Rory Stride is a post-doctoral researcher at the University of Strathclyde, based in the Scottish Oral History Centre, under the supervision of Professor Arthur McIvor. His family have deeps roots in Govan – the working-class shipbuilding district of Glasgow, where he attended primary school in the shadow of Fairfield Shipyard. He is interested in how individual lives, communities and political discourse continue to be profoundly shaped by deindustrialisation in Scotland, Europe and North America. He is specifically interested in the experience of deindustrialisation, and its long-term consequences, on women in west-central Scotland’s once thriving textile sector.
In 2017, Rory was awarded the Scottish Oral History Centre’s Neil Rafeek Prize for most innovative use of oral history by a postgraduate or undergraduate student. In addition, he was awarded the University of Strathclyde’s Faculty of Humanities and Social Science J. Percival Agnew Prize for the highest rated undergraduate history dissertation.
His PhD research is funded by the Arts and Humanities Research Council and he is a member of the Scottish Graduate School of Arts and Humanities. Most recently, in 2019, his first article ‘Women, Work and Deindustrialisation: The Case of James Templeton & Company, Glasgow, c.1960-1981’, was published in Scottish Labour History.
In the collective consciousness of Scotland, deindustrialisation is inextricably linked with Margaret Thatcher, the decade of the 1980s, significant industrial closures in heavy engineering and heightened male unemployment. However, deindustrialisation has greater longevity in Scotland with its roots tracing back to the 1950s and extending beyond Thatcher’s premiership, which ended in 1990. In west-central Scotland’s textile and clothing industry, significant and continual redundancies and factory closures punctured the lives of thousands of working-class women throughout the late 1990s and early 2000s. Notably the two largest textile and clothing employers in Glasgow, D&H Cohen’s and Bairdwear did not close their manufacturing plants until 1996 and 2000 respectively, resulting in one thousand workers – an overwhelming majority were women – being made redundant.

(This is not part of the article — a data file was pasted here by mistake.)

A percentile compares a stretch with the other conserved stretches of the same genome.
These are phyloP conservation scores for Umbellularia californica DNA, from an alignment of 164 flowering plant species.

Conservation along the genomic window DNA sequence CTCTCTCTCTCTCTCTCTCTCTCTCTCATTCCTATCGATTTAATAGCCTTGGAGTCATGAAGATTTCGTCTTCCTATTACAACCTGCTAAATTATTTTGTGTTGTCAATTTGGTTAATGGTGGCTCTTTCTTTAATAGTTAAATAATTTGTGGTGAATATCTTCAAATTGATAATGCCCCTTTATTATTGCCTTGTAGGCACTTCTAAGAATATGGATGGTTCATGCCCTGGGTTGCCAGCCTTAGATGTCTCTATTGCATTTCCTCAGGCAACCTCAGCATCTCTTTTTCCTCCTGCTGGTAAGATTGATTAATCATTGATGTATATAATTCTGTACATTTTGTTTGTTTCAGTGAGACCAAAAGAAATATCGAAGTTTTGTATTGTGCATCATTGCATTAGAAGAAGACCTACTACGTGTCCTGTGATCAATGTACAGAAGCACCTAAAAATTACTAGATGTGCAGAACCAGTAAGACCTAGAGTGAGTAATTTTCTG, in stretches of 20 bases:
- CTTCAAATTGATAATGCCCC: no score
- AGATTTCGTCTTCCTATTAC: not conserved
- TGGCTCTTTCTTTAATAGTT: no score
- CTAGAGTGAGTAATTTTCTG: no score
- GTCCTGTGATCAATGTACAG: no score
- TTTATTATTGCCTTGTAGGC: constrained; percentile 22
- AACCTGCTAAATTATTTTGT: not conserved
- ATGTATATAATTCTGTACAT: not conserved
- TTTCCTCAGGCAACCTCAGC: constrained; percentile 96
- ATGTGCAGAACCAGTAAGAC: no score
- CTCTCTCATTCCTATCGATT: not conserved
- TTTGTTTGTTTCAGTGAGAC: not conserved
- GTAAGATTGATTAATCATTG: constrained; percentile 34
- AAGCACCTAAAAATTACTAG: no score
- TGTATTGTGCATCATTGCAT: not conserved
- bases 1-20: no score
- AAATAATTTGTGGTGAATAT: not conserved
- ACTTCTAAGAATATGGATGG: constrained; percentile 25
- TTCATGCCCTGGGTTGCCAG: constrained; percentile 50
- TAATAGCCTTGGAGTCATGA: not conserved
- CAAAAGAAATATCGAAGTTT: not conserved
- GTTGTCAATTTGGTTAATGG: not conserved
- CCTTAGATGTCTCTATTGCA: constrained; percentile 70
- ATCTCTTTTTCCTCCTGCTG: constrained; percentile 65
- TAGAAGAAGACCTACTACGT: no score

This current research project focuses on the experience of women employed at four of Scotland’s largest employers in the clothing and textile sector during the twentieth century, including: Coats Viyella’s textile mills in Scotland’s pre-eminent textile town, Paisley. Bairdwear, which had numerous factories in Glasgow; D&H Cohens clothing factory on Glasgow’s southside; and Stoddard Carpets located in Elderslie, Renfrewshire.
Through the curation of a new collection of oral history interviews conducted with women employed at each of these companies, this research project privileges the voices of working- class women and uses their testimonies to inform our understanding of women’s relationship to paid employment and their experiences of deindustrialisation in Scotland during the second half of the twentieth century. It explores the profound and long-term impacts of deindustrialisation on the lives of the women who experienced redundancy, considering the impacts of the loss of work on their mental health, family relationships and transitions to new forms of employment. Moreover, the research explores the long-term impacts of deindustrialisation on the built environment and community identity within the context of gentrification, poverty, and regeneration projects.